There aren’t many books that are improved by starting to read twelves chapters in. (Please feel free to suggest some that might do, if any occur to you.)
I mention this, because in the last blog, amongst other questions that arose, ‘Why start referring to the Bible at Genesis chapter 12?’ was one that was still lurking, waiting to be asked.
Actually, Chris Wright might be quite irked that I picked up his narrative at this point – because he very carefully starts at the beginning (ie Genesis chap. 1) and works forward from there. When he says ‘Whole Bible theology’ – he means it!
(Although it also has to be said, in considering the whole story*, he first references Jesus words of instruction to his followers to go and make disciples, which is set at the end of Matthew’s account of Jesus’ life, death and resurrection – 28 chapters into the New Testament)
So what have I missed out? The first 11 chapters of Genesis are big-screen stuff (quite literally in the case of Noah – although many would want to dispute large chunks of Darren Aronofsky’s recent epic film!); The universe comes into being, humanity springs up and falls over, there’s fratricidal murder, ecological catastrophe, animal rescue, drunkenness, sky-scrapers and city-building, the division of the nations…
These stories are the back-drop to Abraham’s story, describing a multi-ethnic region where cities abound, where trade goes alongside war and where immigrants were regarded with suspicion; an area where people thought ‘You know, once, it was all much nicer…’ Sound familiar? The technology may be very different, but the people sound very much the same.
Within this back-drop is the thread of God’s reaching into the picture, indeed the making of the frame – his involvement in the whole business of the material world, his blessings, his judgments and indeed his first covenant promise. (This covenant is notable because it is not made to an individual or a family or even just humans, but with every living creature on the planet. Even cockroaches are recipients of God’s grace and promises!) Many important themes that run through the whole of the Bible have their origin in these chapters (some would argue that all major threads start here).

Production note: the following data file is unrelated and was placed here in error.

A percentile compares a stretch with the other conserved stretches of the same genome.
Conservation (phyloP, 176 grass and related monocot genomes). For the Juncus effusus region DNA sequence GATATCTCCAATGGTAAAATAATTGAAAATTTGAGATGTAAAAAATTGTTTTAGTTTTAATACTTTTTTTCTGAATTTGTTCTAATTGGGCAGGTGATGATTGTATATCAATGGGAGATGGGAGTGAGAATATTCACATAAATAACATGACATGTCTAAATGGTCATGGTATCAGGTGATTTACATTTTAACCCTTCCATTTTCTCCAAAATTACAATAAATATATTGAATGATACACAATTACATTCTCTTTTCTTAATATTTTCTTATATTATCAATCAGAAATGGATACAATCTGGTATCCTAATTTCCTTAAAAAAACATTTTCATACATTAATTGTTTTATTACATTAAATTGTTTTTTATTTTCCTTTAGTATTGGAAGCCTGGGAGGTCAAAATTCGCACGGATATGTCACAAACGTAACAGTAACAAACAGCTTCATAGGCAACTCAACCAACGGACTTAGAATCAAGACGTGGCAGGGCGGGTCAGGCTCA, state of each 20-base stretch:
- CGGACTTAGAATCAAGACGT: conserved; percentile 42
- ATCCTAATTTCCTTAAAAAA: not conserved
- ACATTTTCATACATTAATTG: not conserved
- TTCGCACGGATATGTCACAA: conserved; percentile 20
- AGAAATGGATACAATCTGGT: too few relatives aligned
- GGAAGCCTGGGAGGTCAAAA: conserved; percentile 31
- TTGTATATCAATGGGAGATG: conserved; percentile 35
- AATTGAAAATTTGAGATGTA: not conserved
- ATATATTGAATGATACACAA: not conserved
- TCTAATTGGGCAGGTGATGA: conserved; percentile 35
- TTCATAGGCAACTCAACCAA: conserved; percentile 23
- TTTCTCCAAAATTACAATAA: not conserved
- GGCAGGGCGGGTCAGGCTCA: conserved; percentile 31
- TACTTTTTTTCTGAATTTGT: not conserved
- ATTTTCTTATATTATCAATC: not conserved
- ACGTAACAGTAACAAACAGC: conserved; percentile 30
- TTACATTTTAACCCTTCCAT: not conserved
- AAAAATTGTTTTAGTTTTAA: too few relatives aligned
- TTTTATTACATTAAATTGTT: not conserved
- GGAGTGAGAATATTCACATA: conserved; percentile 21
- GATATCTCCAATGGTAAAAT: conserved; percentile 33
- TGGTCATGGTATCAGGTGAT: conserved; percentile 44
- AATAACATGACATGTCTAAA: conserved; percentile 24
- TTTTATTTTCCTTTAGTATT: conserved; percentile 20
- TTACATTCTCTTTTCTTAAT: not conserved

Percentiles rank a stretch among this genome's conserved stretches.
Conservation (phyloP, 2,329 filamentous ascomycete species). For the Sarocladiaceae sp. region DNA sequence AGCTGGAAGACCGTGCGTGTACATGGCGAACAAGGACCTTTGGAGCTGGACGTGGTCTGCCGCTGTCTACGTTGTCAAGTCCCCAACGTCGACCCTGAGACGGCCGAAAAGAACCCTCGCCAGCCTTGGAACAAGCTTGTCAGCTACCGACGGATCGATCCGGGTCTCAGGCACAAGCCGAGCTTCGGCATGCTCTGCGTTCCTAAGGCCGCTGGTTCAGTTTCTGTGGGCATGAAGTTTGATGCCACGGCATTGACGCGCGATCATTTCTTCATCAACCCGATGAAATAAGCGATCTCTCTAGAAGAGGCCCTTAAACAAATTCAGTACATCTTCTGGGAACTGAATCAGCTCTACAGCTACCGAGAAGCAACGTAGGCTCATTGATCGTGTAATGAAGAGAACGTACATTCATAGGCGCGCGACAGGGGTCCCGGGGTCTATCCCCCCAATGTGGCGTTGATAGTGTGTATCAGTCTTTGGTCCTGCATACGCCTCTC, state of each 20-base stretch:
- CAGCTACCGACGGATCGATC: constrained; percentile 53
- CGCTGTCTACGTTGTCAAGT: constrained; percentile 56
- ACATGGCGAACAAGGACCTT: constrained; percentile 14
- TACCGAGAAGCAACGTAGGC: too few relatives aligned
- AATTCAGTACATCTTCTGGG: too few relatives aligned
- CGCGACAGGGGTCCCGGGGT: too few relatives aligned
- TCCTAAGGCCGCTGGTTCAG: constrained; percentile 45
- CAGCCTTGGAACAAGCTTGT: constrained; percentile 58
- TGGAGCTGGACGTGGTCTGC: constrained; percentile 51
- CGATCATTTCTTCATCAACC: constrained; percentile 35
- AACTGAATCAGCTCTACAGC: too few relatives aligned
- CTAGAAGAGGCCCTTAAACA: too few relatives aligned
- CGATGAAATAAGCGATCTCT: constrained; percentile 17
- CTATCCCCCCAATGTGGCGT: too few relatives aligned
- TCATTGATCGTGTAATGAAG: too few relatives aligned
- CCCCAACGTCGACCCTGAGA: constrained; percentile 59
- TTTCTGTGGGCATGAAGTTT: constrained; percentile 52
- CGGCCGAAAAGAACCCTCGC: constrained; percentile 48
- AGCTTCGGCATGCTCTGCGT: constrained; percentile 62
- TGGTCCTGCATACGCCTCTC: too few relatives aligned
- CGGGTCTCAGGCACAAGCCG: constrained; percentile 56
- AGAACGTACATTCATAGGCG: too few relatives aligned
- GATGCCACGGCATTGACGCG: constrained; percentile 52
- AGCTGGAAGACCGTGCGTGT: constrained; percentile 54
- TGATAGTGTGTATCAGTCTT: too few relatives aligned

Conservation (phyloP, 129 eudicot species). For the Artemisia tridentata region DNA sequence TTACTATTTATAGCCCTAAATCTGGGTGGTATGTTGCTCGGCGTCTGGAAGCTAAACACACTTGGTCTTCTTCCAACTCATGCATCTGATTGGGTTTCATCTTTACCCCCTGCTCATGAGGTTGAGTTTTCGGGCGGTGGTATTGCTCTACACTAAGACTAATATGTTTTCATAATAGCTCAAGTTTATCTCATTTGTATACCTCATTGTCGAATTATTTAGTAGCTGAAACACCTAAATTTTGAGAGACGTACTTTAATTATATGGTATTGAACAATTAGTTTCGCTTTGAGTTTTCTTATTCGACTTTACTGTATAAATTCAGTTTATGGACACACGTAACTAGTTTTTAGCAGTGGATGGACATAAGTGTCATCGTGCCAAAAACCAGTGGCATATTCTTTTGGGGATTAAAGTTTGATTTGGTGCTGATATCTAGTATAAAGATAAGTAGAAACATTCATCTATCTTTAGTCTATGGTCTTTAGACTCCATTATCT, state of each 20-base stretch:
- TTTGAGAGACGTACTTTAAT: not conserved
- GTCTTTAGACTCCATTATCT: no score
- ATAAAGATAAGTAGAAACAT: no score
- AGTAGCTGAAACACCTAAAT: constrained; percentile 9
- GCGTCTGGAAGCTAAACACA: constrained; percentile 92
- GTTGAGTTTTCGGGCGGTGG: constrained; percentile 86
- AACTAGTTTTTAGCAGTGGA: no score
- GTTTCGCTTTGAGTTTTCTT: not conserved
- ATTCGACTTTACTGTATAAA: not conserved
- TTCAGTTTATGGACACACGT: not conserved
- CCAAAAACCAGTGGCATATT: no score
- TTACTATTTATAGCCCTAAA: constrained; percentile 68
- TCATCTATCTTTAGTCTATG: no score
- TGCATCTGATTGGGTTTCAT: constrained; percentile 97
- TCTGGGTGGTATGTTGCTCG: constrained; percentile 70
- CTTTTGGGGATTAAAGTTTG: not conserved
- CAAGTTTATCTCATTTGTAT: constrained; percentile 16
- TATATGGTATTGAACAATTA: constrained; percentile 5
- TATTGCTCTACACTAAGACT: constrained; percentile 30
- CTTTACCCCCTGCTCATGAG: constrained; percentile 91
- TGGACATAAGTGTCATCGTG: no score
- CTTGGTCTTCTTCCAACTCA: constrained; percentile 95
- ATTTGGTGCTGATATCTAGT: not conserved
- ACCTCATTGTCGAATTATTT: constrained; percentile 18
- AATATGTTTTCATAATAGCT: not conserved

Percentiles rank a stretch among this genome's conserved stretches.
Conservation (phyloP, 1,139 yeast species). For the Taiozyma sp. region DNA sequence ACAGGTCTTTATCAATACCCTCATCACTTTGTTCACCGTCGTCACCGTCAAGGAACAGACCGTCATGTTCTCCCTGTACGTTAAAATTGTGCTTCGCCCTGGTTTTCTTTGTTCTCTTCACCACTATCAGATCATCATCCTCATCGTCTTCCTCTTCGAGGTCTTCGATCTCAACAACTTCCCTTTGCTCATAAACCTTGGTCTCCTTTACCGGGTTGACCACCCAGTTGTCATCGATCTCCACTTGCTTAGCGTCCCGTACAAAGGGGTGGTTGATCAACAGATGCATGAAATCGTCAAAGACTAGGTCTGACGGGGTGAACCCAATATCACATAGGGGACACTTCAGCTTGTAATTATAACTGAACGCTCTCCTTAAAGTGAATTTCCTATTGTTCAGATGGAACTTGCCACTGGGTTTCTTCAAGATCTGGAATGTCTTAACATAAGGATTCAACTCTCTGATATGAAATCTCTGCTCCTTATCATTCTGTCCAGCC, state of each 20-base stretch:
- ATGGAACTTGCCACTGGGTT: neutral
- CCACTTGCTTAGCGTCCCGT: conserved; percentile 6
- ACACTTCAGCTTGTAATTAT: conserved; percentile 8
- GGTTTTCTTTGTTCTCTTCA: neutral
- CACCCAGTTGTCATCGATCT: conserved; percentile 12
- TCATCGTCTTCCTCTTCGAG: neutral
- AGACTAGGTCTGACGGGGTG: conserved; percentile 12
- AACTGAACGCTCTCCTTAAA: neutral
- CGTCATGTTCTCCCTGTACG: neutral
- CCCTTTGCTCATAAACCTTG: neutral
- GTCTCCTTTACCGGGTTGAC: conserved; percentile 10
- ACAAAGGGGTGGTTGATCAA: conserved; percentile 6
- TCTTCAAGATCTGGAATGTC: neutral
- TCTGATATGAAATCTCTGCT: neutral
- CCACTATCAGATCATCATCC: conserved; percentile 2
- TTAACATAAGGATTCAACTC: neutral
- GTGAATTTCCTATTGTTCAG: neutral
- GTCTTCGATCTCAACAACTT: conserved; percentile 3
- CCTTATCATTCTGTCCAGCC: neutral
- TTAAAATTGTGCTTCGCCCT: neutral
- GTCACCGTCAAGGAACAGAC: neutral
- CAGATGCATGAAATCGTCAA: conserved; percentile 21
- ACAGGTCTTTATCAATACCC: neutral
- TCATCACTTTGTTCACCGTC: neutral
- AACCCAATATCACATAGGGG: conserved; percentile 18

SO – why start at chapter 12? Mainly because the focus changes from ‘The way things are’ to ‘the story of a people charged with a mission.’ There is a movement from ‘pre-history’ to ‘the story of a tribe.’ The focus closes in on a single place and a single man; Abraham and his encounter with God that starts a whole new ball rolling and the beginning of a new episode in the story of God and humanity.
That story is something that the group of Jesus’ disciples understood as being their story; they were taking it on, making it real in their generation – obeying God to ‘Go – bless – and bless all nations.’ They weren’t starting something new; they were living out, sharing in a new way, the foundational and transformational message of God’s interest in and care for all people and nations.
So the question comes back to us again – is this our story? And how do we share it?
*Chapter 2 ‘People who know the story they are part of’, p 35, Christopher JH Wright, ‘The Mission of God’s People’, Zondervan.